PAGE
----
• There is potentially a non-virtuous spiral that means more funds and more programming exposes the organisation to greater risk, posting threats to the Brand, causing more focus on risk minimisation actions, which leads to poorer development outcomes, which makes funds generation more diffulut, or at least risky, which leads in turn to more risk minimisation and a redoubling of efforts to raise more money.

• The impact of an organisation wide “taboo” on discussing the true quality of the development work relative to the aspirations of donors and developing communities.

• How organisational and staffing structures negatively impact on community development aspirations and how these lead to decreased development effectiveness and thus increased risk to the Brand of the NGO to its donor communities.

So what is it a typical International Relief and Development NGO trying to sustain?

A Vision Statement is a way of articulating the dreams and hopes for the people who comprise and support the organisation. The reason donors give their money to NGOs is in the hope that a difference will be made. Most donors will never meet the beneficiaries of their generosity but they give in the ‘hope’ that through their sacrifice, the lives of some people who are poor will be changed for the better, in sustainable ways, that their donation of itself, has made a real difference.

Aid agencies have consistently found that donors are more inclined to give money to support relief efforts to a few people who are impoverished rather than tens of thousands. Apparently the larger numbers are overwhelming and donors lose the hope that their contribution can actually make a difference. Thus the donor perspective is most likely to be one where they are supporting the NGO to provide a solution to a poverty situation.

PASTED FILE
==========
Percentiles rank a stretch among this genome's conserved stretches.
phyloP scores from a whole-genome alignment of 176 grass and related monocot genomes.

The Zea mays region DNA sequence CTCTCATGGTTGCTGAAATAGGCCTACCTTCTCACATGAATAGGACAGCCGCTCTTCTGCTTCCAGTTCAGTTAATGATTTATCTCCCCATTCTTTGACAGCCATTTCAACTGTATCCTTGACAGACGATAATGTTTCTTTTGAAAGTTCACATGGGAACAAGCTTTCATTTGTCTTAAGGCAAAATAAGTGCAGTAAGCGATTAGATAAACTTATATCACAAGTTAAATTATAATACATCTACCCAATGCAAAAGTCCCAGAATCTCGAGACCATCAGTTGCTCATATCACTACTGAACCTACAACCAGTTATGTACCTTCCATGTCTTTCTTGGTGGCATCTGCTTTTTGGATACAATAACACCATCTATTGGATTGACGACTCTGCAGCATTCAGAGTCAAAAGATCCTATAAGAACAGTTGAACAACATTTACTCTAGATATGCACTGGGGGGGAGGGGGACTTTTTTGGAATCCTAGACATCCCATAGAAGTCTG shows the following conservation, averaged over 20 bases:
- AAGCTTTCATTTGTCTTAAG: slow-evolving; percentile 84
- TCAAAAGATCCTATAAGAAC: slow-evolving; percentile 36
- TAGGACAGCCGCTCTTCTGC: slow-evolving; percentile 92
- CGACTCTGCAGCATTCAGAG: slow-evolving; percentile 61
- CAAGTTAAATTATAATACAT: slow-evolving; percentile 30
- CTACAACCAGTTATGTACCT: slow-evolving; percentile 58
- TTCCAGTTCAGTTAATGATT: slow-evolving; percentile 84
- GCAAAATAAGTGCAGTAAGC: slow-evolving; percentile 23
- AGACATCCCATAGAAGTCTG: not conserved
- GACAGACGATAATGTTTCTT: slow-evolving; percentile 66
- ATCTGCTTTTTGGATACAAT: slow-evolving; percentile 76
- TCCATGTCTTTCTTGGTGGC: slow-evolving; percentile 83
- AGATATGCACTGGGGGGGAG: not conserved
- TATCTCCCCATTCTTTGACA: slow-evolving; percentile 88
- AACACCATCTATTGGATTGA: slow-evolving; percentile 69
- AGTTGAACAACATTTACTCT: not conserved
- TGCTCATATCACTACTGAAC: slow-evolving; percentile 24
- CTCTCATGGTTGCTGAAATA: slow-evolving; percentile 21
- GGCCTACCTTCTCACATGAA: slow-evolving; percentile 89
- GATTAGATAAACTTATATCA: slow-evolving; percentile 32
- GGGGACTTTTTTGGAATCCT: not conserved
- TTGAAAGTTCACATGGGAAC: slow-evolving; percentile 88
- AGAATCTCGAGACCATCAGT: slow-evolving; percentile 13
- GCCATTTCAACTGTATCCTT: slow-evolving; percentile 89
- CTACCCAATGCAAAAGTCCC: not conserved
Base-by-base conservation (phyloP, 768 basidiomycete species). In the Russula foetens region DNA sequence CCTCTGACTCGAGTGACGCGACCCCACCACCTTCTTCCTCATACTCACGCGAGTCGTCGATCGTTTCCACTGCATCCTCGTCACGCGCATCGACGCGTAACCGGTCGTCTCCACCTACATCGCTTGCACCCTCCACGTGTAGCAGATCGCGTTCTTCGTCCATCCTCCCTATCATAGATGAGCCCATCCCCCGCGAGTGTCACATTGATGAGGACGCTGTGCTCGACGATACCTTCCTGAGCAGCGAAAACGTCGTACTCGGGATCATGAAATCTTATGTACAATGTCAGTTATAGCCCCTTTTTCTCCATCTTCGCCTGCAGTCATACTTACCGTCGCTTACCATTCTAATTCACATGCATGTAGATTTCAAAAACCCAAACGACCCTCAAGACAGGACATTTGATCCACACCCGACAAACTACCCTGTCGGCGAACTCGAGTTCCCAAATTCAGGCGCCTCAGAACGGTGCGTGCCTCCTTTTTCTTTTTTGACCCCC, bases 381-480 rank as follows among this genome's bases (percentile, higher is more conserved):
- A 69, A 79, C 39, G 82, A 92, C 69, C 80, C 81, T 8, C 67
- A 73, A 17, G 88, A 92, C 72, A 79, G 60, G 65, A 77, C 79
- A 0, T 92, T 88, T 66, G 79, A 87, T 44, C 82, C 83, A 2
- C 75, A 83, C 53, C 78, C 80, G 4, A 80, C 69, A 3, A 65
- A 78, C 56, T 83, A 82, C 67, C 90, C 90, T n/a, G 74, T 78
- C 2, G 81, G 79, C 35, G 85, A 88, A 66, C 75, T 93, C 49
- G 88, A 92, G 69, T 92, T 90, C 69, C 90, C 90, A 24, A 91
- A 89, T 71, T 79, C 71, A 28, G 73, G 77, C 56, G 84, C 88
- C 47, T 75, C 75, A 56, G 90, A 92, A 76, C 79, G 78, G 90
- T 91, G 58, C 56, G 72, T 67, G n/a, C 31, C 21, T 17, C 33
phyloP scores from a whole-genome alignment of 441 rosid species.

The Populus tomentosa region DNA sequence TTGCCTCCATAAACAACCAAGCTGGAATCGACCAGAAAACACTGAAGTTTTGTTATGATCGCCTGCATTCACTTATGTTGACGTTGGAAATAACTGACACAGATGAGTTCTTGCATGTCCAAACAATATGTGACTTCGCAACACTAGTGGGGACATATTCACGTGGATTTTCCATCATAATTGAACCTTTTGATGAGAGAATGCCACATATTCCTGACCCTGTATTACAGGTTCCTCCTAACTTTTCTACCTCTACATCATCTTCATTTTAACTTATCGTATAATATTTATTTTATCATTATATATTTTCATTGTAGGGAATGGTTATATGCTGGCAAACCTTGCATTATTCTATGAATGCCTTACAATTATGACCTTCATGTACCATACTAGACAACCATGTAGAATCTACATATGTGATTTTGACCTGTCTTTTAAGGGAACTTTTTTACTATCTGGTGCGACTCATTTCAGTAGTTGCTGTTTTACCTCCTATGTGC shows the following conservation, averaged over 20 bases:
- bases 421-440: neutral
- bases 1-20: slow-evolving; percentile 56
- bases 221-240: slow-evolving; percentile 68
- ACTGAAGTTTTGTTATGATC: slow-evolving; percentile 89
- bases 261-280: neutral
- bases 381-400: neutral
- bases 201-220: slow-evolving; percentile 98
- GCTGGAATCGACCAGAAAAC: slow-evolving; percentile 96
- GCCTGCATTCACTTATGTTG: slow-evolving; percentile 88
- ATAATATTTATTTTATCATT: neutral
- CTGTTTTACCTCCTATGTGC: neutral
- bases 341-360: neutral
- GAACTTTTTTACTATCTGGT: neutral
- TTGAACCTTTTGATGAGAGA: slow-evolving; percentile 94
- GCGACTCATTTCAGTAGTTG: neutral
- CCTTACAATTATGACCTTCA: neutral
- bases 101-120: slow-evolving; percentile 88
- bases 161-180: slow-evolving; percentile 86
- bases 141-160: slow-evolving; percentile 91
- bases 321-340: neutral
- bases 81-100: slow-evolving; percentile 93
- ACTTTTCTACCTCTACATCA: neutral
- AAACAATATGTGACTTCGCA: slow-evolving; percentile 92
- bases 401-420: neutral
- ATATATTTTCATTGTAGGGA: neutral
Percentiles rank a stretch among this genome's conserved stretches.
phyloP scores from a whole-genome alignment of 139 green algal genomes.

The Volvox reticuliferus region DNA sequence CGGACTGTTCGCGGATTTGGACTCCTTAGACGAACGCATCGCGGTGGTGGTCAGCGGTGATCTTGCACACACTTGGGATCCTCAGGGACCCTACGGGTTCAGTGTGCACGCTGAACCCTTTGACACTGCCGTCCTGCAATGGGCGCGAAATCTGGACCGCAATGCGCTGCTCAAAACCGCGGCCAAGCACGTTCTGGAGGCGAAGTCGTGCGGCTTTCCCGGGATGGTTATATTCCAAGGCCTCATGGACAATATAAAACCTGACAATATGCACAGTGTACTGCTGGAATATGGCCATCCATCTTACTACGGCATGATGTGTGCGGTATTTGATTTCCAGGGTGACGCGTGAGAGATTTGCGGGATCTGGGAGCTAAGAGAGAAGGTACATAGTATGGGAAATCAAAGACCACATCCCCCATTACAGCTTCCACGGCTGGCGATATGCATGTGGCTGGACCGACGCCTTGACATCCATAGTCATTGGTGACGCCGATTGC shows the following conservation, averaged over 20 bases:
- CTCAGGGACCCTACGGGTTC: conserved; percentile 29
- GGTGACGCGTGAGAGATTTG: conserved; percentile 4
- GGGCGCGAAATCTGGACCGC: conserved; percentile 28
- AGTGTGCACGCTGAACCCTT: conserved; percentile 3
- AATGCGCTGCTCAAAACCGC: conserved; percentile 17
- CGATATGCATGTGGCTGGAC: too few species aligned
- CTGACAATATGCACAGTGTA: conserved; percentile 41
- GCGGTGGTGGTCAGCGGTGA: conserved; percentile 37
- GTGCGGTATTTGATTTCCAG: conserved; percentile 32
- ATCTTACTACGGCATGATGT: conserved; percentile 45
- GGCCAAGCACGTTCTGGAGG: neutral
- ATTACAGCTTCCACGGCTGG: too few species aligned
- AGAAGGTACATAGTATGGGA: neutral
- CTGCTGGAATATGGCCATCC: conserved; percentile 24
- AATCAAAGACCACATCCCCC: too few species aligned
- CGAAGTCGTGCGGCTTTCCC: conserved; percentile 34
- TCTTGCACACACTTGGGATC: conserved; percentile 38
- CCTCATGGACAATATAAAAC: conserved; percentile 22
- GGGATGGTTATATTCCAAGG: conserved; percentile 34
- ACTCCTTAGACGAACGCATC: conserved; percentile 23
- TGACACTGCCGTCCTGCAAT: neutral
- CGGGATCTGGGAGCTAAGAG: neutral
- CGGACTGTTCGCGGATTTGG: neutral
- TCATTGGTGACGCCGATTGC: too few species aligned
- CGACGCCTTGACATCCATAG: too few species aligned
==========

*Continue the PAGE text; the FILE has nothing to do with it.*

From the perspective of an NGO, in this time of rising prices of food, fossil fuels and agricultural inputs, population pressures, environmental degradation, climate change, wars, famine, migrations, natural disasters and water issues, the larger perspective cannot be one of solutions but rather of a predicament or “wicked problem ”, where outcomes are better or worse rather than solved. In this context an NGO can logically only maintain hope and a vision for the future for some beneficiaries that is better rather than worse. In this context “a solution” is a hopeless aspiration.

It would seem that while a donor may have some hope in specific solutions the collective hope needed by the NGO’s leadership would seem by necessity to be a different kind of hope, along the lines described by Czech playwright, essayist, poet, dissident and politician Vaclav Havel.

“Hope is definitely not the same thing as optimism. It is not the conviction that something will turn out well, but the certainty that something makes sense, regardless of how it turns out. In short, I think that the deepest and most important form of hope, the only one that can keep us above water and urge us to good works, and the only true source of the breathtaking dimension of the human spirit and its efforts, is something we get, as it were, from “elsewhere.” It is also this hope, above all, which gives us the strength to live and continually to try new things, even in conditions that seem hopeless as ours do, here and now.”